Government defeated in Supreme Court Brexit battle

PA Wire/PA Images

PA Wire/PA Images - Credit: PA Wire/PA Images

The Government has lost its battle over triggering Article 50 and must now seek a vote in Parliament

PA Wire/PA Images

PA Wire/PA Images - Credit: PA Wire/PA Images

Theresa May remains determined to trigger Article 50 before the end March despite losing a bruising Supreme Court battle over Brexit.

By a majority of eight to three, judges rejected the Government's argument that May could use prerogative powers to trigger the talks under Article 50 of the EU treaties but must first seek Parliament's approval.

Ministers are now expected to publish a short bill authorising the invocation of Article 50 with votes to take place in the Houses of Commons and Lords soon.

Attorney General Jeremy Wright - who led the Government's legal fight - said ministers were 'disappointed' by the ruling, but added: 'The Government will comply with the judgment of the court and do all that is necessary to implement it.'

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But there was also relief in Downing Street as the Judges decided the Prime Minister did not have to consult devolved administrations in Scotland, Wales and Northern Ireland before triggering Article 50.

However the SNP, the third largest party in the Commons, said it will put forward 50 'serious and substantive' amendments to the legislation.

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Former first minister Alex Salmond said: 'If Theresa May is intent on being true to her word that Scotland and the other devolved administrations are equal partners in this process, then now is the time to show it.'

Labour leader Jeremy Corbyn also promised amendments but said his party would not 'frustrate the process for invoking Article 50'.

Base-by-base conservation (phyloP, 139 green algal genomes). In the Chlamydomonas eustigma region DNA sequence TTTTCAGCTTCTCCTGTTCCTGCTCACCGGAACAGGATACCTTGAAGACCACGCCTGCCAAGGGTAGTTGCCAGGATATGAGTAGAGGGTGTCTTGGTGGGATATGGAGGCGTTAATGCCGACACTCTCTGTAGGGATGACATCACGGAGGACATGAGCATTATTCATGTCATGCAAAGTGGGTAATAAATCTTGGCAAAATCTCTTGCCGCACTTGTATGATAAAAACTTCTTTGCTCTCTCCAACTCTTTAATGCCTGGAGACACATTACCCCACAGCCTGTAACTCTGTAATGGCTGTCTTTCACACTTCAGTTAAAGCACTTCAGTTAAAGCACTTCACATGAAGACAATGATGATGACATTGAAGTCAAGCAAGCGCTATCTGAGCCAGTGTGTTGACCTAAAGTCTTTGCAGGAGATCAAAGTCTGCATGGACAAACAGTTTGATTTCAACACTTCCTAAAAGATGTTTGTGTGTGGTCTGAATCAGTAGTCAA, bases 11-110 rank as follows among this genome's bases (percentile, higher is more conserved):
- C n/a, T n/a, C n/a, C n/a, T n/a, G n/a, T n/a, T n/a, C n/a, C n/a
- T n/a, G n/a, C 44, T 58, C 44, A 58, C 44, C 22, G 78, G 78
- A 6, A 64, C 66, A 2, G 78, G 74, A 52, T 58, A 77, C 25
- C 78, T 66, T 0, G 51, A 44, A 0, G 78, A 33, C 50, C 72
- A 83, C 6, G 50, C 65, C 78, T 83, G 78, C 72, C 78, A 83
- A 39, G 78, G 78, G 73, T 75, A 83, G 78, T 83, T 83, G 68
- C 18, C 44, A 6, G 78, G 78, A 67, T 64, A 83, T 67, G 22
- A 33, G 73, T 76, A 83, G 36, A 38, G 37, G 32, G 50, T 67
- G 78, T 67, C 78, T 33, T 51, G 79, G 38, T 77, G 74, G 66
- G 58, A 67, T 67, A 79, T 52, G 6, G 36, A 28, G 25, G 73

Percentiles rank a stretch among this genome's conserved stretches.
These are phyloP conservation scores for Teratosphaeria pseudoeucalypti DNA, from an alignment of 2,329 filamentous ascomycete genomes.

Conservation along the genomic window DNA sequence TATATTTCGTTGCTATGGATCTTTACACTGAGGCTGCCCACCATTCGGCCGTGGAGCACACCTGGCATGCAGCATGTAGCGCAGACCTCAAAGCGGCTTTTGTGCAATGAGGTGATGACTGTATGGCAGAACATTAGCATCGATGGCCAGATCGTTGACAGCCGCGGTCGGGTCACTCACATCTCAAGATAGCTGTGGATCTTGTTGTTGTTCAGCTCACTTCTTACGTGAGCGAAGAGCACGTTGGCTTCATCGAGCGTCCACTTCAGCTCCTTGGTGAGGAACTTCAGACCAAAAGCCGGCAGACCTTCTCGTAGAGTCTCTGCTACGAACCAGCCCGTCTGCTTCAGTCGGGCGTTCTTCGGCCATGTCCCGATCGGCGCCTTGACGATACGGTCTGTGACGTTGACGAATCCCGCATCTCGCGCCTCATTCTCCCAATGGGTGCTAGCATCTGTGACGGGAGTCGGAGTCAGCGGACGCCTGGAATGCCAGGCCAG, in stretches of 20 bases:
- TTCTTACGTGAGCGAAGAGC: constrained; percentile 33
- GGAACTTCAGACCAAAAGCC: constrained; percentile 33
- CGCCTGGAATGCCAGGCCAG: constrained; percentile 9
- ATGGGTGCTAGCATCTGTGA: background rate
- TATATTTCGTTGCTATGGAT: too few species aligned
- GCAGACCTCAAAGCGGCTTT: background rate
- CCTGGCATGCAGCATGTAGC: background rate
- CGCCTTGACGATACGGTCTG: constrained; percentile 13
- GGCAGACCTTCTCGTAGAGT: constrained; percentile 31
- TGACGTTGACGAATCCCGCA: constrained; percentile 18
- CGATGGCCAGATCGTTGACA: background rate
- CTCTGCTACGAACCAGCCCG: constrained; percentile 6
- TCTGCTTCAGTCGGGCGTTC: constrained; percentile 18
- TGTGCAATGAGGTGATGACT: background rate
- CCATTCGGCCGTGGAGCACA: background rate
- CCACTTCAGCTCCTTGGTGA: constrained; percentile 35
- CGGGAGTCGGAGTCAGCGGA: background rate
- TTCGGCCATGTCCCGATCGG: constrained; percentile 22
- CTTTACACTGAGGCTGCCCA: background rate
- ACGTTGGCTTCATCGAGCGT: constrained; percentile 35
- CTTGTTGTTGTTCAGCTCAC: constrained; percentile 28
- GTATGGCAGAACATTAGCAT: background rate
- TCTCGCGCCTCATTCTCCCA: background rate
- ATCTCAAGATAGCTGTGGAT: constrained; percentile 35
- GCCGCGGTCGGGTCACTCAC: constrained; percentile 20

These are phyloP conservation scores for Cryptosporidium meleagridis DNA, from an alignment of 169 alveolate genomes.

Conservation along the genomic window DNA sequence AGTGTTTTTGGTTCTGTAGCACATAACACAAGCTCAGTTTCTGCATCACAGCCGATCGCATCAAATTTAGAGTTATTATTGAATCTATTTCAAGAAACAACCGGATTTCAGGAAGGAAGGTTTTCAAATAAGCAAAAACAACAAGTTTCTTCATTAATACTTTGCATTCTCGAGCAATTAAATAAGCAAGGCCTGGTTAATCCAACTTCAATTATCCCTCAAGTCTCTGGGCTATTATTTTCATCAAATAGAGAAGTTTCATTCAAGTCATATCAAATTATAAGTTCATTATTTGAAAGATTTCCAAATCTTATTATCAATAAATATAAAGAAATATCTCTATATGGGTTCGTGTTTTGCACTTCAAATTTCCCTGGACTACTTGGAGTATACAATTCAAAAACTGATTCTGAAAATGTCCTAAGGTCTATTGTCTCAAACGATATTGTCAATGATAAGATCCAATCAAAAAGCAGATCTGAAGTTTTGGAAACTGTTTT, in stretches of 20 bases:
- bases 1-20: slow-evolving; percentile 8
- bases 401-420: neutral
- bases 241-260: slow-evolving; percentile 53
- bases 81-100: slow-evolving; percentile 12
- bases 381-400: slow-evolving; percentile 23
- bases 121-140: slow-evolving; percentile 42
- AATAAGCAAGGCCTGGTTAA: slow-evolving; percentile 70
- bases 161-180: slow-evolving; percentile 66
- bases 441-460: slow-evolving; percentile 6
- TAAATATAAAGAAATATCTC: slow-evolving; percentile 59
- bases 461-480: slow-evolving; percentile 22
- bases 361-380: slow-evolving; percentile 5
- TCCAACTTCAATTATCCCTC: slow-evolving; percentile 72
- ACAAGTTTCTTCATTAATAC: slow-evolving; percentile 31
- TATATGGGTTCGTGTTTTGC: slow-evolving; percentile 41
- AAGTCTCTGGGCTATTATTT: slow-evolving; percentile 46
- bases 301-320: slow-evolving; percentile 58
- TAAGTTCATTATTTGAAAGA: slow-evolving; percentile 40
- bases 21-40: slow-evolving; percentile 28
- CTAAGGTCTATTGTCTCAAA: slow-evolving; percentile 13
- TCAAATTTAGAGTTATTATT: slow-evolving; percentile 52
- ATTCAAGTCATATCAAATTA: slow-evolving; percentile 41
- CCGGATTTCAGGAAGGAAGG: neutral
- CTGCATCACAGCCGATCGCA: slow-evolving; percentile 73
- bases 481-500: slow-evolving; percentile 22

'Labour is demanding a plan from the Government to ensure it is accountable to Parliament throughout the negotiations and a meaningful vote to ensure the final deal is given parliamentary approval,' he added.

The Liberal Democrats, who have just nine MPs but more than 100 peers, will vote against Article 50 unless there is a guarantee of the public having a vote on the final deal, leader Tim Farron said.

A Government source confirmed Brexit Secretary David Davis will announce in a statement to the Commons that he will be bringing forward legislation to permit the triggering of Article 50.

Remain campaigner Professor AC Grayling said: 'The Supreme Court decision was anticipated, and is a vindication of the view that Parliament is the arbiter of what happens in and to our country.

'It now matters that both Houses of Parliament should have a full debate on whether to trigger Article 50, with an unwhipped vote so that parliamentarians can express their genuinely considered and informed view of the UK's real interests. The referendum was advisory and non-binding, the Leave vote represented only 37% of the electorate and 26% of the total population, so Parliament has an opportunity to save the UK from a disastrous course of action.

'If May's government tries to hustle a quick short Bill through Parliament it will be a subversion of our Parliamentary democracy, and a contempt of the Supreme Court.

'Jeremy Corbyn's reaction to the Supreme Court decision is wholly unacceptable. It amounts to saying that there need not have been a Supreme Court decision at all, because he intends the Labour Party to play the role of lapdog to the Brexiteers in the Conservative Government.

'This is a betrayal of more than half the country who wish to remain in the EU. I hope that Labour MPs will take Corbyn's own oft-repeated example of opposing the leadership line, and along with the best, most honest and intelligent opinion among members of all parties, will vote against triggering Article 50.'

The Supreme Court ruling was welcomed by Gina Miller, the lead claimant in the case against the Government.

Speaking outside the court, she said: 'Only Parliament can grant rights to the British people and only Parliament can take them away.

'No government can expect to be unanswerable or unchallenged. Parliament alone is sovereign.

'This ruling today means that MPs we have elected will rightfully have the opportunity to bring their invaluable experience and expertise to bear in helping the Government select the best course in the forthcoming Brexit negotiations.'

David Greene, the lawyer for the other claimant, pro-Brexit hairdresser Deir Dos Santos, said: 'The court has decided that the rights attaching to our membership of the European Union were given by Parliament and can only be taken away by Parliament.

'This is a victory for democracy and the rule of law. We should all welcome it.'

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